Ask a Health Care Professional – Diabetes

By Latha Raja Shankar, chief medical officer, Blue Cross and Blue Shield of New Mexico

November is National Diabetes Month. It’s time to get educated, understand our risks, connect with resources and engage in prevention.

What is prediabetes?

The Centers for Disease Control and Prevention (CDC) describes prediabetes as a serious health condition. When blood sugars are higher than normal but not yet high enough to be Type 2 diabetes, one is diagnosed with prediabetes. Prediabetes increases your risk for stroke, heart disease and progression to Type 2 diabetes.

How do I know if I have prediabetes?

It is very important to get screened for prediabetes by having your blood sugar (glucose) tested. If your glucose is elevated, additional tests may be recommended. Even if you are not diagnosed with diabetes, elevated blood glucose or prediabetes is concerning. If you are diagnosed with prediabetes, it is important to have your blood glucose tested yearly to continue to screen for diabetes.

If you have prediabetes, can you prevent the progression to Type 2 diabetes?

The good news is that you can take steps to return your blood sugar to normal and prevent diabetes from developing. Studies show that doing small things — like losing 7 percent of your body weight and exercising moderately — can lower your risk of developing Type 2 diabetes by 58 percent. Moderate exercise is defined as moderate-intensity physical activity, such as brisk walking for at least 150 minutes a week. If you walk for 30 minutes for five days a week, you will hit this goal. Include activities to build strength of all major muscle groups.

Choose non-starchy vegetables, low sugar fruits, whole grains, lean protein, water and unsweetened beverages. Avoid sugary drinks, alcohol, trans fats and processed food. Watch portion size and read labels carefully.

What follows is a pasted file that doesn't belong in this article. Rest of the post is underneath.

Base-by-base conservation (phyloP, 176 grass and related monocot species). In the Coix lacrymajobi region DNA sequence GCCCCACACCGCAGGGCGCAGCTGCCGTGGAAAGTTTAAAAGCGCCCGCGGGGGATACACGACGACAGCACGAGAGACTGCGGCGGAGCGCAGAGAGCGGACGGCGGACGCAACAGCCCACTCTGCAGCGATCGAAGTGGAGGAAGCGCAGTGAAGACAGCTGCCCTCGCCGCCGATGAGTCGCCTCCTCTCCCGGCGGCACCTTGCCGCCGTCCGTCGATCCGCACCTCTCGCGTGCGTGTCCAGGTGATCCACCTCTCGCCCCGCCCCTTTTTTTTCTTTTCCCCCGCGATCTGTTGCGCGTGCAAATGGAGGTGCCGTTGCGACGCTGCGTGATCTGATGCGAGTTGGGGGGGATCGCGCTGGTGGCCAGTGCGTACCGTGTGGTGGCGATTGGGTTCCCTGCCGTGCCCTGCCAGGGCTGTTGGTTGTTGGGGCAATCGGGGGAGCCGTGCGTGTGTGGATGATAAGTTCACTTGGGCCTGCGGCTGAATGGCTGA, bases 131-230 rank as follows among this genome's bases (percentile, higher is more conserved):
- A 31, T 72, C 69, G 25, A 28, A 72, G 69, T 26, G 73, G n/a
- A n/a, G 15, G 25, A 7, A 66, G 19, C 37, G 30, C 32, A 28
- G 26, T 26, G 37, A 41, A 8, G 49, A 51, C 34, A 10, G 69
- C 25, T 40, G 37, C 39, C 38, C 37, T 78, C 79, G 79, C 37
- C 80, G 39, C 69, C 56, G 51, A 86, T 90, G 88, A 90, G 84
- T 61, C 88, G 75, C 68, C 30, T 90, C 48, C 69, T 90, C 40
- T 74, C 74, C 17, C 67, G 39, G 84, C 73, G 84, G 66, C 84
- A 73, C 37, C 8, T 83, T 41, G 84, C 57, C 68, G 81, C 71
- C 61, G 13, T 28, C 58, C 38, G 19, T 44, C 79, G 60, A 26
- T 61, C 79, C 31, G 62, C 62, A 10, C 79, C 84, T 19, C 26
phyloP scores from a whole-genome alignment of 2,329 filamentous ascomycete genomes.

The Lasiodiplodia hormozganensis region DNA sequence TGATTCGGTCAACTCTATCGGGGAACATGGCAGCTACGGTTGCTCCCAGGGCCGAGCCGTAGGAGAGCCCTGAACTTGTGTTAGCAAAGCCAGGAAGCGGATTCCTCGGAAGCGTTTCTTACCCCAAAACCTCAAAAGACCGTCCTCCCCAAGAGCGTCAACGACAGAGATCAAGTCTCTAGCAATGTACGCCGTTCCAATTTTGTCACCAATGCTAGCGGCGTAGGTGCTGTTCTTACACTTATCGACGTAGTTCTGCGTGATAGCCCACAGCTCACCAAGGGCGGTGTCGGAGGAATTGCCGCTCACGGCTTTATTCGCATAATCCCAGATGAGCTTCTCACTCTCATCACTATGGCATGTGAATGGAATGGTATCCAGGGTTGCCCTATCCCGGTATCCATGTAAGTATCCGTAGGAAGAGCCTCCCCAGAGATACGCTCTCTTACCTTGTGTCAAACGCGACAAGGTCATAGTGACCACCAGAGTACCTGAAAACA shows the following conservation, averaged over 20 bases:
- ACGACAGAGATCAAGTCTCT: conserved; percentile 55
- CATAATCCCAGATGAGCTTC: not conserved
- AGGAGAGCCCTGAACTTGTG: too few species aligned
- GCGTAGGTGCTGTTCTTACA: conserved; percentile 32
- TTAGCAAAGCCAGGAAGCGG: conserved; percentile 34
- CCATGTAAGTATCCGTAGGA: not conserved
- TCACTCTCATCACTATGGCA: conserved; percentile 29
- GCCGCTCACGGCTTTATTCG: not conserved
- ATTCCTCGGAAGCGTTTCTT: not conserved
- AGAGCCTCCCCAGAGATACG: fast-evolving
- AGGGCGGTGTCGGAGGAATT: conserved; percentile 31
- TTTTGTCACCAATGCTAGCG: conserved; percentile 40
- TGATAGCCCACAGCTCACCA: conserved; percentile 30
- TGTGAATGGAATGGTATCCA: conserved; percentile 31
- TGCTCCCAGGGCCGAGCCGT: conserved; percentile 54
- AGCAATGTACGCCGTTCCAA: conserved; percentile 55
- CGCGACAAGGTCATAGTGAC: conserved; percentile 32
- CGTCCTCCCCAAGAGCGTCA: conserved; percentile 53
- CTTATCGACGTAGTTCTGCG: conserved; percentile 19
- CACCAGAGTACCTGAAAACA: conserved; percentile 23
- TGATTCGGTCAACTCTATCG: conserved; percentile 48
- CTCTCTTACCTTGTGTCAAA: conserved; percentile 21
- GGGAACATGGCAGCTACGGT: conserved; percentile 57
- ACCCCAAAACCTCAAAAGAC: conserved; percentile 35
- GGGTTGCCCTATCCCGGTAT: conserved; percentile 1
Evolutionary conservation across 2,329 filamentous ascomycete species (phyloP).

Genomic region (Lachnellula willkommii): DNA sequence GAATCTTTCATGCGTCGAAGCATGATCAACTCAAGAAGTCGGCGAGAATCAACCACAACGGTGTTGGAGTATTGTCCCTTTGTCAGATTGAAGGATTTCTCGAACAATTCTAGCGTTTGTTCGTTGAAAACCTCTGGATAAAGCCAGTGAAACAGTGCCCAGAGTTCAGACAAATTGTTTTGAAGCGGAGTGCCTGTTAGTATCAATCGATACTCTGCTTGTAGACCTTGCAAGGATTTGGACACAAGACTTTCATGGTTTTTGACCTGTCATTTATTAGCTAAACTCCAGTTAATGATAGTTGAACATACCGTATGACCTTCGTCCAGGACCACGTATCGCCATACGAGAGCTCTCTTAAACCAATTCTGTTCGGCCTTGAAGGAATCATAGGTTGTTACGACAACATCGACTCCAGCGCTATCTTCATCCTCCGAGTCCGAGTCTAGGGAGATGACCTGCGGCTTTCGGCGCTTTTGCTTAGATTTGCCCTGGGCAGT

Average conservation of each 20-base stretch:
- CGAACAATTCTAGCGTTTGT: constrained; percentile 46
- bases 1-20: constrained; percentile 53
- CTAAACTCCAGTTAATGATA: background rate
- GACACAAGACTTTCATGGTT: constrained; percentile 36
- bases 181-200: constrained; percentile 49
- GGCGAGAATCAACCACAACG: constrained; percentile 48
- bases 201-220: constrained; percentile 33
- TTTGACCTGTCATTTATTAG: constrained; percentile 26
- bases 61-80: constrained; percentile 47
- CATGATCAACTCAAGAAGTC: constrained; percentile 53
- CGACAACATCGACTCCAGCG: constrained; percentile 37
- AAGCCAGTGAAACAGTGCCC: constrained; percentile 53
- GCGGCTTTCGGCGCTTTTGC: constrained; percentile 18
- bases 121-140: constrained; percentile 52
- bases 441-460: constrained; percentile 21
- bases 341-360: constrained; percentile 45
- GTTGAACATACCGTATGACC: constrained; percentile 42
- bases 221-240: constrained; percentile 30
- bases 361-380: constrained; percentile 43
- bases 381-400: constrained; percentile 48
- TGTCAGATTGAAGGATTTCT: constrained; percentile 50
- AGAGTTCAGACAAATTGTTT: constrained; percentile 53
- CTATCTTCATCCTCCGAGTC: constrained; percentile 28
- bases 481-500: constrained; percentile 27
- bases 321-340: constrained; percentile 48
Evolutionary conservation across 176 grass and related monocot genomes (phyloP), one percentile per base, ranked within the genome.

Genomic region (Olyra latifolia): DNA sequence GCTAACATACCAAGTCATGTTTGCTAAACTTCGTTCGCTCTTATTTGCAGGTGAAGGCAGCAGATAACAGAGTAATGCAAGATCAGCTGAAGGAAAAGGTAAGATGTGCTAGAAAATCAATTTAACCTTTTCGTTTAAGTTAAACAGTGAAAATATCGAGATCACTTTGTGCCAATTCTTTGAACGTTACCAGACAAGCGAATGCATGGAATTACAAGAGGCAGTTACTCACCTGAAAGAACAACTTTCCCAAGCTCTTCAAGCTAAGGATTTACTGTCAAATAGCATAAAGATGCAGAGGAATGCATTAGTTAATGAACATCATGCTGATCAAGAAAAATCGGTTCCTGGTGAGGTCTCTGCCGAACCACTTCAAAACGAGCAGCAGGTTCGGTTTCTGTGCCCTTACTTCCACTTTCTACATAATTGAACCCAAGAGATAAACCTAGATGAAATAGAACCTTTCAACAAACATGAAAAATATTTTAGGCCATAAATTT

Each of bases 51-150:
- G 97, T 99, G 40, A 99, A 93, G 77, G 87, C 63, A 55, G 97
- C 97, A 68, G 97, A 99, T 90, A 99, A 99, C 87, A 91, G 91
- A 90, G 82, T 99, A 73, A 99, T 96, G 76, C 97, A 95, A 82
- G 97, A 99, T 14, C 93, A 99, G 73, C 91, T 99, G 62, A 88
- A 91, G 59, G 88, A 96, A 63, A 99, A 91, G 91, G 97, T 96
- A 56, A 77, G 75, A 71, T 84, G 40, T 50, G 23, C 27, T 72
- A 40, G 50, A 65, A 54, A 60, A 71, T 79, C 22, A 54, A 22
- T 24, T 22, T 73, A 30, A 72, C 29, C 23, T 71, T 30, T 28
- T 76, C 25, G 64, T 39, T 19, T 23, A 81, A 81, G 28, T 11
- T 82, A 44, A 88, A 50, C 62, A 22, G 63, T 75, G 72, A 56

You can find support through the National Diabetes Prevention program – a nationwide lifestyle change program designed to prevent or delay Type 2 Diabetes. Since April 2018, the lifestyle change program has been a covered benefit for Medicare beneficiaries.

What you need to know about diabetes

  • Diabetes is a silent disease because most people with prediabetes and diabetes either do not have symptoms or the symptoms are confused with signs of aging. A blood test is needed for the diagnosis.
  • Complications from diabetes can be prevented, and when you have diabetes the blood sugars can be controlled with achievable lifestyle modifications and medications.
  • Diabetes is a common medical problem. According to the CDC, about 34 million Americans have diabetes. In New Mexico, 12.3 percent of people have diabetes and 36 percent have prediabetes.
  • Diagnosed diabetes costs New Mexicans $2 billion dollars a year.
  • If your glucose is elevated but you don’t have diabetes, you have an opportunity to intervene and change the course of the disease. Getting screened is important.
  • Look at your risk factors and determine what you can change. Become more active and make more healthful food choices.
  • For more information, you can go to:

If you have a health question that you would like to be considered in Ask a Health Care Professional, please email [email protected]. BCBSNM will select questions that may appear. Questions will not be personally answered. The opinions expressed in this column are solely those of the author and not necessarily those of BCBSNM. This column is not intended to be a substitute for professional medical care.

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